DMCA and You
May 17, 2012 1:40:00 PM PDT
UC San Diego in compliance with the federal Digital Millennium Copyright Act of 1998 ("DMCA") can remove material from a website when it receives a DMCA request. If you are using copyrighted material, you must secure appropriate permission when including copyrighted or trademarked material, such as text, logos, photographic images, video, sound, or graphic illustrations. Fair Use provisions allow use of copyrighted material without the authorization from the copyright owner for limited purposes.
What is DMCA?
Federal law prohibits the reproduction, distribution, public display or public performance of copyrighted materials over the Internet without permission of the copyright holder, except in accordance with fair use or other specifically applicable statutory exceptions.
UC San Diego complies with the federal Digital Millennium Copyright Act of 1998 ("DMCA") which limits the liability of infringements by having in place a mandated process for receiving and tracking alleged incidents of copyright infringement.
UC San Diego’s network is a vital part of academic and research activities. Access to the network is provided to faculty, staff, and students to support the University’s endeavors. As a vital and shared resource, the management of the network and the compliance with copyright and security laws ensures that the network can remain a resource for the university.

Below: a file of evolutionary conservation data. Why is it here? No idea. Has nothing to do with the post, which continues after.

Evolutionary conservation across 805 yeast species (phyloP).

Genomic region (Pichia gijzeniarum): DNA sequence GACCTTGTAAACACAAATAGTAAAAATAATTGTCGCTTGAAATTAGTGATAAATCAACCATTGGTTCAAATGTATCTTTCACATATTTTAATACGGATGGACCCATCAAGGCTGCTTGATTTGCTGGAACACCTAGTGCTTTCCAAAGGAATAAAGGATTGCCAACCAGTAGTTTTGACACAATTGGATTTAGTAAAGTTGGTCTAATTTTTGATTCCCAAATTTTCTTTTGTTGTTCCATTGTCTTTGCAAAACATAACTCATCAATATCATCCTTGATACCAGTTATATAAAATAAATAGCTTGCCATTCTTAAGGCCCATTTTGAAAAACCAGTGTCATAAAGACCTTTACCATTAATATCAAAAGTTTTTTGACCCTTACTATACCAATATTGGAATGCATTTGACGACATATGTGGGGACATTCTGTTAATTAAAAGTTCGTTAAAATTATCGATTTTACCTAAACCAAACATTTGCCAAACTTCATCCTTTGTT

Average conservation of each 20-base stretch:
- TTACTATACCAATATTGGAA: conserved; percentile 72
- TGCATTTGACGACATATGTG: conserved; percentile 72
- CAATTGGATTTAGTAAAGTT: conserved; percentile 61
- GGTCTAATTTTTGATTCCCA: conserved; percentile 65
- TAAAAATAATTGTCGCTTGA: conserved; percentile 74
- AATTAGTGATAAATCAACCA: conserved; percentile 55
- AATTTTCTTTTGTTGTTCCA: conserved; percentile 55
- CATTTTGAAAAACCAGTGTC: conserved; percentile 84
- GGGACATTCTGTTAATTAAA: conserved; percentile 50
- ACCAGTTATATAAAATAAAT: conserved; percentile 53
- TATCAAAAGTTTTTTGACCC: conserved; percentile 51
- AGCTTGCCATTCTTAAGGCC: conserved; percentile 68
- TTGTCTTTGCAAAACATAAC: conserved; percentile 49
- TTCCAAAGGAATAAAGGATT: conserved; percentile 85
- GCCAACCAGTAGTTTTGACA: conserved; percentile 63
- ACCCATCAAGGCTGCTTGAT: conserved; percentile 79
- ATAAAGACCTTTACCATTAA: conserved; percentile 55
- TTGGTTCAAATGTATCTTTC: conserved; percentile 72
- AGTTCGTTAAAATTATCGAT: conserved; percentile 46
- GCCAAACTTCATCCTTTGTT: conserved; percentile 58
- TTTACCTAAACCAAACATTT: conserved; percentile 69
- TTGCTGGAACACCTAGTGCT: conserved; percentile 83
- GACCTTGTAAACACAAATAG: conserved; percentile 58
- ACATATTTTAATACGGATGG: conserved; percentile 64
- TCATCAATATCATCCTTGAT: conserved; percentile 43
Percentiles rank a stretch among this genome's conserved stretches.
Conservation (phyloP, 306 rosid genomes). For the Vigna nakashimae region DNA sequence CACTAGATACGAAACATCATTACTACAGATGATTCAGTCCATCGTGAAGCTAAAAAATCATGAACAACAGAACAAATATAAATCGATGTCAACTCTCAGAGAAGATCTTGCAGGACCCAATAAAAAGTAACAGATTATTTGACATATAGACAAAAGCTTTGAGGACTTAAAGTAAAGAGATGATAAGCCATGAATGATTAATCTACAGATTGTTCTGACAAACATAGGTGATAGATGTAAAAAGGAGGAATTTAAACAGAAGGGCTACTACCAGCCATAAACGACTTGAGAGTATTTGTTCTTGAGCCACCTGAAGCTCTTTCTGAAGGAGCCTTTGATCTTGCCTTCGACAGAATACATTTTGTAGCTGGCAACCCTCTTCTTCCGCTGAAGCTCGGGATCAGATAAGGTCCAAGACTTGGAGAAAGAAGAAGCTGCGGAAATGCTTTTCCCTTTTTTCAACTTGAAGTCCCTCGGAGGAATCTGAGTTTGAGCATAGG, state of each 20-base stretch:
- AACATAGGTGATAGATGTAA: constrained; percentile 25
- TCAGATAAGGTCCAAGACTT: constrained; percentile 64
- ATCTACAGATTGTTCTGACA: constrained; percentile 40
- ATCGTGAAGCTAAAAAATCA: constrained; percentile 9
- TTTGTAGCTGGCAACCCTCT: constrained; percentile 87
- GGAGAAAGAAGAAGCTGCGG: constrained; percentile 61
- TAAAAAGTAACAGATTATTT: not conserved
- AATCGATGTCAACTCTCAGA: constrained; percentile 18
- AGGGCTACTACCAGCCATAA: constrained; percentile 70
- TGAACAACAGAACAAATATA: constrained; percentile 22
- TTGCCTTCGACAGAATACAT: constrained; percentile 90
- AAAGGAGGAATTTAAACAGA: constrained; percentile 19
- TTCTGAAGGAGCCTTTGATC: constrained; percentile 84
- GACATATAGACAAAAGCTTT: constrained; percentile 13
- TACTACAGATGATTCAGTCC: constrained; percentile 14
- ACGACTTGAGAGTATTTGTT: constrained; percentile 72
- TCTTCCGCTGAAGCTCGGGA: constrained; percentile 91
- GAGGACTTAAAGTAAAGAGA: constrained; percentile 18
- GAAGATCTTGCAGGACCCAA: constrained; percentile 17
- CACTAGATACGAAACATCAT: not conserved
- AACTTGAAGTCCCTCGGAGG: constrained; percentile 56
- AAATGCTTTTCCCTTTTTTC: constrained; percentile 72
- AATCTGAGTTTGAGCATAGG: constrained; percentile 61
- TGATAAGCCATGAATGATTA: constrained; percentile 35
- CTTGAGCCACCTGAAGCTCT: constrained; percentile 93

How does DMCA affect you?
All UC San Diego community members -- faculty, staff, and students -- should be familiar with the laws pertaining to the use of digital material and to comply with federal law and University policy regarding use of copyrighted materials.
If UC San Diego receives notification that a page is in violation of copyright, ACT will disable access to the page and the page owner will be notified. At that time, if you believe the notice is incorrect (fair use or misidentification), you may opt to send a counter-notification.
UC San Diego may terminate the network access of those who are found to have infringed the copyrights of others. Repeat offenders of copyright infringement could be subject to disciplinary action.
UCOP’s DMCA Guide
ACMS's Peer-to-Peer File Sharing